Synapse: April 5, 1965
From 50 Years Ago:
Vol. 9, No. 10, April 5, 1965:
A half century ago, UCSF played host to a several cultural events and exhibits, including an art exhibit featuring a Bay Area native and a collection of controversial films.
In April 1965, the campus hosted the art exhibit “Looking at Pictures with Gertrude Stein.” An unattributed author opened Synapse’s article on it, “Gertrude Stein is the subject, object and predicate of an art exhibit opening April 6, at Millberry Union. Viewers will be looking at pictures with Gertrude Stein, looking at pictures, looking at pictures of Gertrude Stein looking at Gertrude Stein. . .” More concretely, the exhibit featured “more than a hundred rare photographs of her in the milieu she made famous -- Paris fin de siecle, Paris of the expatriates, Paris--her “home town”--through two world wars.” After premiering at UCSF, the collection was to travel to a number of other universities across the country.
An article by Carol Mosotovy covered the March 1965 visit of “well known and highly controversial film maker” Kenneth Anger--still alive today and now 88 years old--at which he provided commentary at a program at which four of his short films were shown. Mostovoy focused her article on the film “Scorpio Rising.” That film centers on a “group of motorcycle cultists and their practice of homosexual activities.” Some in the audience were displeased with the film: “it was commented that “’Scorpio Rising’ had no socially redeeming value, and that Mr. Anger is merely playing on the sexual ‘weakness’ of man.”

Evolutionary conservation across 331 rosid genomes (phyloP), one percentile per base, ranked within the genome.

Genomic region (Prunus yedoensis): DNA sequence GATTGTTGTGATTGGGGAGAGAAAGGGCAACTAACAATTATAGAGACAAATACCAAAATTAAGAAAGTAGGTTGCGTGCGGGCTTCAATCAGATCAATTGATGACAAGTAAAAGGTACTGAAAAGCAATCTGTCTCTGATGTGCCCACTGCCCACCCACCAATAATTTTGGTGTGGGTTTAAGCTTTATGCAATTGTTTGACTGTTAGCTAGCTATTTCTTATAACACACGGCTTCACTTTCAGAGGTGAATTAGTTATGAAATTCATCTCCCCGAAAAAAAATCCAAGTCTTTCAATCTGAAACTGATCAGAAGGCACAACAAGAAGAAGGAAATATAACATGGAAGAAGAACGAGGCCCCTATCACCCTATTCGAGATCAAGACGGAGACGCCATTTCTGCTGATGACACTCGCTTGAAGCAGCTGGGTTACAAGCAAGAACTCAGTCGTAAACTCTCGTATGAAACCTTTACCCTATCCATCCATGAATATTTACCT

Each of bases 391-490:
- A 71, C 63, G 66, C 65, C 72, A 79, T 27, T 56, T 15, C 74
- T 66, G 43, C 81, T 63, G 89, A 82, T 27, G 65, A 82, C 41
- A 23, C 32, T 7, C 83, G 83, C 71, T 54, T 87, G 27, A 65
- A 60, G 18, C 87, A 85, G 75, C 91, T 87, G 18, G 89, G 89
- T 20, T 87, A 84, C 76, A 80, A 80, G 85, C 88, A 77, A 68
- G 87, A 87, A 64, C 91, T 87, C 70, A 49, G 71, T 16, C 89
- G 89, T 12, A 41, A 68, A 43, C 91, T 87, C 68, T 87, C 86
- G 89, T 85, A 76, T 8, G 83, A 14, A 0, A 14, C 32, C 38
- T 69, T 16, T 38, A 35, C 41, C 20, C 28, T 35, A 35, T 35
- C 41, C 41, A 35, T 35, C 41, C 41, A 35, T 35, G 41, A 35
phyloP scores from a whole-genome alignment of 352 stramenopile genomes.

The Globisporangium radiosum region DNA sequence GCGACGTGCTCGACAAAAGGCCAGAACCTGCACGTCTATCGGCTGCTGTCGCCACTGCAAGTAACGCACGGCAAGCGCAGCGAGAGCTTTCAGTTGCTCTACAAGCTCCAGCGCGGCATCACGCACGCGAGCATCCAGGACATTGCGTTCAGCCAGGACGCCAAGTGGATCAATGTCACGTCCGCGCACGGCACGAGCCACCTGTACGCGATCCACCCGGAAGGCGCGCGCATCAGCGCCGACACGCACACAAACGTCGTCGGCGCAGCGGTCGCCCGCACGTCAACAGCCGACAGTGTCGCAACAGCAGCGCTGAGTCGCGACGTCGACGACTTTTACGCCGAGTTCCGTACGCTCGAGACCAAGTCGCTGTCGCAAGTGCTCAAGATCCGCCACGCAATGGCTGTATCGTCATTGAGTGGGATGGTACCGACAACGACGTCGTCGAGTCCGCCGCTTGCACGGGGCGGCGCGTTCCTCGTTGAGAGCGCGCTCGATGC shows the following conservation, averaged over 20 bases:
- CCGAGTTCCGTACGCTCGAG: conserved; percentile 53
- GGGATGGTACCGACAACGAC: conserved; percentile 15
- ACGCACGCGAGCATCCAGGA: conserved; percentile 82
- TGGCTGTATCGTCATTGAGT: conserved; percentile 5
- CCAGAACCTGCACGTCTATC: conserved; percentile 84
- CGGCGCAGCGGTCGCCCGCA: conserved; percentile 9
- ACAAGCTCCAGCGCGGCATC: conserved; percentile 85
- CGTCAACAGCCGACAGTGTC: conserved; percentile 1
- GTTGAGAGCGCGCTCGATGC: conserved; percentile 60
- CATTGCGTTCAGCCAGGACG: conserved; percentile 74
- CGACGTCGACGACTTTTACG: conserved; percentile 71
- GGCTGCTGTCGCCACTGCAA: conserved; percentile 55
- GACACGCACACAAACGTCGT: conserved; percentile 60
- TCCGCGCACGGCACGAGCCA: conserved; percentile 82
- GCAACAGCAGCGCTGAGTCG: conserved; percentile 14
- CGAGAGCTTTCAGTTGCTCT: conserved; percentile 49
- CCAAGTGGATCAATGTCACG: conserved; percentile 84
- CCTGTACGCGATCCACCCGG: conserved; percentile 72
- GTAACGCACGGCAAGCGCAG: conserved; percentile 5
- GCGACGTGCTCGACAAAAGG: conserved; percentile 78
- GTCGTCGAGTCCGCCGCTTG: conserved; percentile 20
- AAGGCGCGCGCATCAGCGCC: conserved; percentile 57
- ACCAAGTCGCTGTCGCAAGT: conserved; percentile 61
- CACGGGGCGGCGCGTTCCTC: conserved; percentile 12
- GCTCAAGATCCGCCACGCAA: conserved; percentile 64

“To such an evaluation, what can be said?. . . as far as the content and subject are concerned, it is reality,” countered Mostovoy in her piece. “There is no question that the film is of human value, if merely in its statement of a reality of human behavior, which is not necessarily weakness or perversion, but part of the human condition that should be recognized and accepted as part of a world which we cannot refuse to see.” Although only a qualified defense of the film and homosexuality, I think that Mostovoy deserves some credit given the prevailing attitudes of the time.